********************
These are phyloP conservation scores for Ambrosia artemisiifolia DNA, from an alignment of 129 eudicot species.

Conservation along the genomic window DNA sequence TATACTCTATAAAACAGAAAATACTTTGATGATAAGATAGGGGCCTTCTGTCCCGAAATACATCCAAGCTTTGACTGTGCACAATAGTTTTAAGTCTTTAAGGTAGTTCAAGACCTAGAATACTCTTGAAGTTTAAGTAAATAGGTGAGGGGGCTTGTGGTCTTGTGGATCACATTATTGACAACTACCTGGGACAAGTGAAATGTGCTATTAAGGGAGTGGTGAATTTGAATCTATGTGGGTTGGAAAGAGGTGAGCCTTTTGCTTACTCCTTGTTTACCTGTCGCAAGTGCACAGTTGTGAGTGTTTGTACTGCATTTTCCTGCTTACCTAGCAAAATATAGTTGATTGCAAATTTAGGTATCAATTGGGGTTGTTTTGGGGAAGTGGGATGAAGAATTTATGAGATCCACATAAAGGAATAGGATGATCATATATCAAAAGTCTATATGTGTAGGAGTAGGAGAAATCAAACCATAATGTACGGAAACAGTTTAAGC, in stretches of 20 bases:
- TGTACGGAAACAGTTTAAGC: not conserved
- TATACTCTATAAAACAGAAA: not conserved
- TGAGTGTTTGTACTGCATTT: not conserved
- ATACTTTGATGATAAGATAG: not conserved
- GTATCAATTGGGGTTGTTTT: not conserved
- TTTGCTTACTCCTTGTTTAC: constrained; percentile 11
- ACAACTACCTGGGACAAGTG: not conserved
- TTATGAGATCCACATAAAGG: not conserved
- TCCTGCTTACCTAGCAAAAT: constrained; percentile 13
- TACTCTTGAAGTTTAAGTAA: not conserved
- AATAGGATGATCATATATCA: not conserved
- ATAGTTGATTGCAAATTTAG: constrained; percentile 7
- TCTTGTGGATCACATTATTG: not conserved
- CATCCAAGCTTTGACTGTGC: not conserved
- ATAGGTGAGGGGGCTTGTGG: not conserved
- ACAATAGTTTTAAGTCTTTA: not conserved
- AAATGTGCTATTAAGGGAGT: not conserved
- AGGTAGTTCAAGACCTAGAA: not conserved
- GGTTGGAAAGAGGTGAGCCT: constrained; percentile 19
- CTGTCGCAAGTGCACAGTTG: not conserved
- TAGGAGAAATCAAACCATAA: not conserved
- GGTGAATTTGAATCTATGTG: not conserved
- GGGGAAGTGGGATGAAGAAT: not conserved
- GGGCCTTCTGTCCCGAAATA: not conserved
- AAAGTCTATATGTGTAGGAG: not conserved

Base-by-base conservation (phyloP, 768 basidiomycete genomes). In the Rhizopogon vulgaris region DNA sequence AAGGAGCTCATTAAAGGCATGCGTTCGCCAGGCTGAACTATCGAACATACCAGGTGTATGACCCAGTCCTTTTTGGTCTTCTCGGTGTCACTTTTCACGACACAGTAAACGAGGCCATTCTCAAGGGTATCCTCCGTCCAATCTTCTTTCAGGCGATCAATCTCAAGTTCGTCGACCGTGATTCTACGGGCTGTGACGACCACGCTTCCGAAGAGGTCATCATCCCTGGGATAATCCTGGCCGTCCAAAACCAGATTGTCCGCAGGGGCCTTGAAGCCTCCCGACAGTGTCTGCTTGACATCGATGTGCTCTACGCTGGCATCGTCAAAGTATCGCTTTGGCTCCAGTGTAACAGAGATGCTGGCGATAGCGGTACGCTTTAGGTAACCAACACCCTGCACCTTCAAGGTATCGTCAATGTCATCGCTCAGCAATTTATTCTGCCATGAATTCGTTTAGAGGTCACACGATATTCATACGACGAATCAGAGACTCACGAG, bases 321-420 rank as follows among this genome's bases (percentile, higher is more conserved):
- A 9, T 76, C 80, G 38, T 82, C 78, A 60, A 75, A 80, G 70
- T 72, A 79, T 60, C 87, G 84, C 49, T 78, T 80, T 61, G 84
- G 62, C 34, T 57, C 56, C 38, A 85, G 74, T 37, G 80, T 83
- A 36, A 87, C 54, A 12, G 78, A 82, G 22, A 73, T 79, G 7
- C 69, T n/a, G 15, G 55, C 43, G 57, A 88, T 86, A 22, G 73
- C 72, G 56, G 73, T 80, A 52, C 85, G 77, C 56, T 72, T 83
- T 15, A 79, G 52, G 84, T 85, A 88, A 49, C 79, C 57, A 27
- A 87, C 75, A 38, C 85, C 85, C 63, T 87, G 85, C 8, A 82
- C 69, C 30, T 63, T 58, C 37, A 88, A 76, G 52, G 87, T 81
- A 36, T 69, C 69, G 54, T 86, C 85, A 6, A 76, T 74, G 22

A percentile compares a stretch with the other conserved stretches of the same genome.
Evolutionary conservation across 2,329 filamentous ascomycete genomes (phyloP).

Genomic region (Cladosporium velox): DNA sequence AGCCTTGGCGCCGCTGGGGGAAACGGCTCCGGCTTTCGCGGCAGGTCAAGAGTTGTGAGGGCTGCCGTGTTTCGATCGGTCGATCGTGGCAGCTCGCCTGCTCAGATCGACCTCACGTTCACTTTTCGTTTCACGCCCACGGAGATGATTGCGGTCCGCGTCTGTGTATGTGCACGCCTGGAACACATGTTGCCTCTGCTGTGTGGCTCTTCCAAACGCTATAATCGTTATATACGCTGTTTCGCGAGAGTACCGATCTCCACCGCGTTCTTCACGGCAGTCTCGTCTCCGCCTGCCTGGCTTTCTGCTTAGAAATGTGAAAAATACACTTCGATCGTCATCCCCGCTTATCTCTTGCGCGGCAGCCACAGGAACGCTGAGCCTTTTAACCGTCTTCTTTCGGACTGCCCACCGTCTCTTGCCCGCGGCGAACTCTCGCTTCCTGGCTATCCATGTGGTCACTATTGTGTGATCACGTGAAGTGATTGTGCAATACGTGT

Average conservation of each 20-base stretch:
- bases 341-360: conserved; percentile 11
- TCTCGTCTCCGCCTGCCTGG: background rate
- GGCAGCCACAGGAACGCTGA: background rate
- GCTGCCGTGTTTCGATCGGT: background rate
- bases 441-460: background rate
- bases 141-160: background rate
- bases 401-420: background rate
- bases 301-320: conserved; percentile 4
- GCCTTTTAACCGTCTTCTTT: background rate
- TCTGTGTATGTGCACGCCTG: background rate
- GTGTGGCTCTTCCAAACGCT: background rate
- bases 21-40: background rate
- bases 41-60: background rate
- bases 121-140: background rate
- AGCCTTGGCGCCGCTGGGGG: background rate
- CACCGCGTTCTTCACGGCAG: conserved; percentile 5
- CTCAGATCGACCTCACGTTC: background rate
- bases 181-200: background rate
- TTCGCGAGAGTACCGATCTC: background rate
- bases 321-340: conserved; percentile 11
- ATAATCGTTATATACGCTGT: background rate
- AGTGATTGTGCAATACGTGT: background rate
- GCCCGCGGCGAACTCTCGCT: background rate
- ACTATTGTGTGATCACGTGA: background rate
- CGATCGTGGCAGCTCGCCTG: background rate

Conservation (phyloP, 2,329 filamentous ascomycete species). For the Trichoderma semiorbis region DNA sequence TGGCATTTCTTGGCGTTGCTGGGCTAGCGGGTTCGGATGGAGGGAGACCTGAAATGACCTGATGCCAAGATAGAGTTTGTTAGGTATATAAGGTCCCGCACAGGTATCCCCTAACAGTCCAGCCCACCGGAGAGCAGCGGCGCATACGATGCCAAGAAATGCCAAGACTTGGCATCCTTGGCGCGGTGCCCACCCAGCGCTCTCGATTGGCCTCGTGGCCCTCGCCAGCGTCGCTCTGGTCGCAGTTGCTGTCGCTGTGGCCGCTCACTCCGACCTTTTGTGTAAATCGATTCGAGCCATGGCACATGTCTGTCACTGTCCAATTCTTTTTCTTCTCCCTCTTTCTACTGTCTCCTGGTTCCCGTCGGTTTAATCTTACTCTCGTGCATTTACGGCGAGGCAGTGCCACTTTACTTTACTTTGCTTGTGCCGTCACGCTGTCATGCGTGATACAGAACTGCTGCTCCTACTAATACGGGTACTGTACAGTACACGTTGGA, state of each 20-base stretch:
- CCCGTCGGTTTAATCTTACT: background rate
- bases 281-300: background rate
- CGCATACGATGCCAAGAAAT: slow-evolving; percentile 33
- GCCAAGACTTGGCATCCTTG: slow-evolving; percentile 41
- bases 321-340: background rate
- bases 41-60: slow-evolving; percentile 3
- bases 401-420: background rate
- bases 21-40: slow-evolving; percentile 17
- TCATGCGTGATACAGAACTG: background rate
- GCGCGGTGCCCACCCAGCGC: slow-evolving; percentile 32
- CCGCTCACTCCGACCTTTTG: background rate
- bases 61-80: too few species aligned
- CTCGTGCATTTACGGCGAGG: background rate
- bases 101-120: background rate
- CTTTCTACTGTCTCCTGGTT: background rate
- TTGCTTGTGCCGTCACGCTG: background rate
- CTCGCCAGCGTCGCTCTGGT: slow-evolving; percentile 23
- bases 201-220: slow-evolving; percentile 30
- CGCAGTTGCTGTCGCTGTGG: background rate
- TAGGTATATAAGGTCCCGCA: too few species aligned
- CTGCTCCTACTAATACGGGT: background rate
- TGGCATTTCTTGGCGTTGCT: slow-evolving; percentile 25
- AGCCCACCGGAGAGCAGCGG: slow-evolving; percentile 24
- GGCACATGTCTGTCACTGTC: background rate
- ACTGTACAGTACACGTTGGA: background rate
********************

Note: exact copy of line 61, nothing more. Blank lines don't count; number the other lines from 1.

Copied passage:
- TTCGCGAGAGTACCGATCTC: background rate